Semiconductor Energy Laboratory, a technology developer from Japan, has developed the industry’s first 8.3 and 13.3-inch OLED displays featuring an 8K resolution. The monitors use crystalline oxide semiconductor technology and they are likely preliminary designs for future product commercialization. The company also recently showcased a bendable 8.6-inch OLED panel, potentially for a foldable tablet or smartphone.

Size Resolution PPI Refresh
Rate
Bendy
8.3-inch 7680 x 4320 1062 60 Hz -
13.3-inch 7680 x 4320 663 120 Hz -
8.6-inch 1900 x 1200 263 60 Hz Yes

Both of SEL’s OLED panels featuring a 7680×4320 resolution use a color filter that relies on CAAC-IGZO (c-axis aligned crystalline indium gallium zinc oxide) material. The 8.3-inch 8K panel can boast with a rather high pixel density of 1061 pixels per inch and has a refresh rate of 60 Hz. The larger 13.3-inch 8K panel features a pixel density of 662 PPI, but has a refresh rate of 120 Hz, which is particularly high for an OLED. The 8.3-inch 8Kp60 OLED was demonstrated last month at SEMICON Japan, whereas the 13.3-inch 8Kp120 OLED currently exists only in SEL’s labs.

The 8.3-inch display is 1062 PPI. For comparison, Sony's Z5 Premium with a 5.5-inch display and 4K resolution was 801 PPI. At 8.3-inches, it's a little big for a smartphone, so it will be interesting if that size can come down a little bit. 8K at 6.5-inches would be 1355 PPI, so the power draw would be quite interesting.

Other notable developments of SEL include a foldable 8.6-inch OLED panel with an 1920×1200 resolution rated for 10,000 bend/unbend cycles (that is 27.4 folds per day over a year) as well as OLED panels capable of displaying the BT.2020 color space.

The primary focus of Semiconductor Energy Laboratory’s work is development of crystalline oxide semiconductor technologies for various applications including chips and displays. CAAC-IGZO is recognized as one of next-generation materials that enable high-resolution low-power displays, so SEL is working on its practical implementations. Being an IP-licensing company, SEL does not have its own production capacities, so it will need a partner to make CAAC-IGZO-based 8K OLEDs a reality.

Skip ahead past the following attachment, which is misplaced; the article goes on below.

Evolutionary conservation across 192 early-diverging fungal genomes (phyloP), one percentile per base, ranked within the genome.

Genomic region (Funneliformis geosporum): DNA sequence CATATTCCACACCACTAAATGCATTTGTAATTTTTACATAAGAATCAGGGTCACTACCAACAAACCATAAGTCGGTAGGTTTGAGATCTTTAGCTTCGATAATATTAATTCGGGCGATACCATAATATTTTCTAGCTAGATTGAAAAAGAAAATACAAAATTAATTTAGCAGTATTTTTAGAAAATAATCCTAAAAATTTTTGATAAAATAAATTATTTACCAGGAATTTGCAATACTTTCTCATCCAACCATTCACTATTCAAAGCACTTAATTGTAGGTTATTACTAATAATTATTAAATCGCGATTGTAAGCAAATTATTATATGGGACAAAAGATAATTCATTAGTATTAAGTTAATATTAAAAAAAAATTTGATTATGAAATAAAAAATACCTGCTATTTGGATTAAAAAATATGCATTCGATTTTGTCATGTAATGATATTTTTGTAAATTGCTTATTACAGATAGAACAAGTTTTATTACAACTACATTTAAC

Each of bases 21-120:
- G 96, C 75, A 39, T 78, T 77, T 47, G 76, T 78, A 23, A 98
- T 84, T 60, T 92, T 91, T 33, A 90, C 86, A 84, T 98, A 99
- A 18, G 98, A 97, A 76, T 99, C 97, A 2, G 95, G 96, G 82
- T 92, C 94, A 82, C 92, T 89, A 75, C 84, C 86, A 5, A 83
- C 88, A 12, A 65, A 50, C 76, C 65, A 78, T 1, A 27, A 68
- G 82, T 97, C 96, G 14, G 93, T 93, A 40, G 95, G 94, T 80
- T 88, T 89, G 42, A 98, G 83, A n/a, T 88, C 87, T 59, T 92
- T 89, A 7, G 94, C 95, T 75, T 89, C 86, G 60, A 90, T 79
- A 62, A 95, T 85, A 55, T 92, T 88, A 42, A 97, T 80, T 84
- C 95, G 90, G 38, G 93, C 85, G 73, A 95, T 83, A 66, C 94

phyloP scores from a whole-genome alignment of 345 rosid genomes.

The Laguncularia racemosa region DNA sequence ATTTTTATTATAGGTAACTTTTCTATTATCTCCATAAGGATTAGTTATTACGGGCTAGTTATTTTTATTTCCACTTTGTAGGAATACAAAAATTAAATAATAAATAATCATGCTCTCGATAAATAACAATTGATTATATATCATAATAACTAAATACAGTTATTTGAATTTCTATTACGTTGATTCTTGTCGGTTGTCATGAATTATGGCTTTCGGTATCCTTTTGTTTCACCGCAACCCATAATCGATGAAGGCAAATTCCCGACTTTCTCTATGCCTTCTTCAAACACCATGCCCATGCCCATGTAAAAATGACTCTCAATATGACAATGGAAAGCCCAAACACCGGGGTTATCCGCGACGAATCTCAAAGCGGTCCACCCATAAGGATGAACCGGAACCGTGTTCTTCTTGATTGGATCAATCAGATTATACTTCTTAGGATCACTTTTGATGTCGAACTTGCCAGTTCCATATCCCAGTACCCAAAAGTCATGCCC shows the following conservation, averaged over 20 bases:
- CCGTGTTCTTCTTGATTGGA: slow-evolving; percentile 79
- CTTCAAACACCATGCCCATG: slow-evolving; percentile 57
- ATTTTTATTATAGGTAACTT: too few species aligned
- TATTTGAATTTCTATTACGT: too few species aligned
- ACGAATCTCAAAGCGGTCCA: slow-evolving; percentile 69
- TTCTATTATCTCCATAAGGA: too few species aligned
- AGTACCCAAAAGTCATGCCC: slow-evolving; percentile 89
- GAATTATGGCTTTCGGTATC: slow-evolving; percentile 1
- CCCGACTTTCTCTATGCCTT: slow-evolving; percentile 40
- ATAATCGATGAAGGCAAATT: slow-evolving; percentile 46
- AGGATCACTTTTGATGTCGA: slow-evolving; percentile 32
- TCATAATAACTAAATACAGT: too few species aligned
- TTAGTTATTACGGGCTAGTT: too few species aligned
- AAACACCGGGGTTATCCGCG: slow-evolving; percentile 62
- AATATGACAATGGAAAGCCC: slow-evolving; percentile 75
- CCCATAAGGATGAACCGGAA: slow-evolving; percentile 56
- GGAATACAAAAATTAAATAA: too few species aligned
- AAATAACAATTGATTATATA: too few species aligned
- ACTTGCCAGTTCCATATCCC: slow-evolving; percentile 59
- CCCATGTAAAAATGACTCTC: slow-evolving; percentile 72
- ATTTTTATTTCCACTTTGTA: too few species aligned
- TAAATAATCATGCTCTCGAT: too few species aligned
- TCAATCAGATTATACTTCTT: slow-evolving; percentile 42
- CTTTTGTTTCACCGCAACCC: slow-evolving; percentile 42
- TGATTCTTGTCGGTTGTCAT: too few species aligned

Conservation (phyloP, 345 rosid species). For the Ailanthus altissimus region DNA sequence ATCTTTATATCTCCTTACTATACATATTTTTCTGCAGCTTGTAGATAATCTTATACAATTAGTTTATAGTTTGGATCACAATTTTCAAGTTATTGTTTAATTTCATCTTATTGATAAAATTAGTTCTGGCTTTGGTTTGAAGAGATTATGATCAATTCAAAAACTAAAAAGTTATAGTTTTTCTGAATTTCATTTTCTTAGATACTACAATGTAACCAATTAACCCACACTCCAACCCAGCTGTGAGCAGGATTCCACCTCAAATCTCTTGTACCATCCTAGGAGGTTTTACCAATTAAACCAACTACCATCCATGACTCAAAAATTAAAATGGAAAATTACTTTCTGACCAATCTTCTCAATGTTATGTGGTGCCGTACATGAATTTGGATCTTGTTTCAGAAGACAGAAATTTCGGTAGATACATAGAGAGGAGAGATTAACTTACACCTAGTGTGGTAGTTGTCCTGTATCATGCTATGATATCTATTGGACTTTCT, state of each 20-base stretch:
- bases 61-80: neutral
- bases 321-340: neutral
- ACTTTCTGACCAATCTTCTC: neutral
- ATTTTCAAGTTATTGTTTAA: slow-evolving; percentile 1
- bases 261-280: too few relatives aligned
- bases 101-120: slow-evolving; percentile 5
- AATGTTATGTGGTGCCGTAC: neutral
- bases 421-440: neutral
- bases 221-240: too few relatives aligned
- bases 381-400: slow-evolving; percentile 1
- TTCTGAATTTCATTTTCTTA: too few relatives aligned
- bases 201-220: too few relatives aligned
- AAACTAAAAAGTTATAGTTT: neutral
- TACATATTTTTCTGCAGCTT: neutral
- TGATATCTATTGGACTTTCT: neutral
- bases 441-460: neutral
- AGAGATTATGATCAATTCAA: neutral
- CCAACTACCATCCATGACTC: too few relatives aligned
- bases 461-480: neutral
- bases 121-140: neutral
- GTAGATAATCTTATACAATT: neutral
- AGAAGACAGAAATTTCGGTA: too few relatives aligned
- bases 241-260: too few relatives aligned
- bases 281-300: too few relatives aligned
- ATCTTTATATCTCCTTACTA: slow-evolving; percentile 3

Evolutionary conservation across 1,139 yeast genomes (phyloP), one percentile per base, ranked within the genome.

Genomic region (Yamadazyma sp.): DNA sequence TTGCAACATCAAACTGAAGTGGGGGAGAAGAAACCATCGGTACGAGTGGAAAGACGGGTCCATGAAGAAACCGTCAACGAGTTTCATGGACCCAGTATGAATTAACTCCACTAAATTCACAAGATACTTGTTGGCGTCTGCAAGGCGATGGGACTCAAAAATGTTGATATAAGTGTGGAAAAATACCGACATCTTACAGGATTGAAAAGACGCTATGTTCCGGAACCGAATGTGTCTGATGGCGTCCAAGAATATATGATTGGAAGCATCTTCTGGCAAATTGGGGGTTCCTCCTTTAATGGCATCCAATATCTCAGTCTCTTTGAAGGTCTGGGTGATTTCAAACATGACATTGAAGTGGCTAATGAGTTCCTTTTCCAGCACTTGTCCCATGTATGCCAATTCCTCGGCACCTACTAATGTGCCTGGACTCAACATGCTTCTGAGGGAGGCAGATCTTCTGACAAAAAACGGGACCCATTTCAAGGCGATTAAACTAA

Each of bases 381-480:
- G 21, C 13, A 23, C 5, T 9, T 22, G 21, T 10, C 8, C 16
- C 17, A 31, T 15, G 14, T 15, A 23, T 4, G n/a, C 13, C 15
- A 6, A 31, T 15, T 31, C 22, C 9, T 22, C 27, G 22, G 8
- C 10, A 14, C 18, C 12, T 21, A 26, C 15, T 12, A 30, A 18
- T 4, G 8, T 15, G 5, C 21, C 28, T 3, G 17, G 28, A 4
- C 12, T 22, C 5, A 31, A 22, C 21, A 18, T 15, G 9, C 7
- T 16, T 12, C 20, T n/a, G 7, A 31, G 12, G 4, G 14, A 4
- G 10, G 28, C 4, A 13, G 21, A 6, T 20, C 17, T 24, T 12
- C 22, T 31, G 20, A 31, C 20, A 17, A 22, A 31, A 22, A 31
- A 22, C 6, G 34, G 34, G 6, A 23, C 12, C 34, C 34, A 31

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Source: Optronics Online

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  • xTRICKYxx - Friday, December 21, 2018 - link

    60hz though :( Reply
  • edzieba - Friday, December 21, 2018 - link

    Computational displays. Such a high pixel density means even a naive lenticular lightfield display would have an acceptable angular resolution. Reply
  • norazi - Saturday, December 22, 2018 - link

    VR... Reply
  • Samus - Saturday, December 22, 2018 - link

    Could be really good for VR headsets, but even Carmack stated that 4K was mostly unneccessary for a VR headset a few years ago. Maybe he'll change his tune when the tech becomes viable. Reply
  • Oxford Guy - Friday, December 28, 2018 - link

    AMD had a scientist publish a whitepaper that claimed 16K is needed for full VR fidelity.

    People, though, should remember that foveated rendering is absolutely essential for VR realism so 16K of pixels won't need to be fully rendered in any scene. It's not the way the eye works. In fact, the highest-resolution part of the eye can only see a small portion of the overall visual image we see at a time.
    Reply
  • Oxford Guy - Friday, December 28, 2018 - link

    According to tftcentral's Visual Acuity article, this sharpest part is the foveola, which is a subset of the fovea:

    Wikipedia:

    "The foveola is approximately 0.35 mm in diameter and lies in the center of the fovea."
    Reply
  • zodiacfml - Sunday, December 23, 2018 - link

    For OLED with the pentile design sure does. I find Nexus 5 display sharper than my Samsung S8 which has higher DPI. My eyes are not perfect anymore in my 30s. Reply
  • NXTwoThou - Wednesday, December 26, 2018 - link

    If they are able to get the higher refresh one and same pixel density and make it any size they want, sure. Screens for VR headsets. Reply
  • Gasaraki88 - Thursday, December 27, 2018 - link

    VR headset displays. Reply
  • theuglyman0war - Friday, December 28, 2018 - link

    should be a boon to VR enthusiasts hoping for resolution race in small screens so they can benefit with immersive fidelity. Reply

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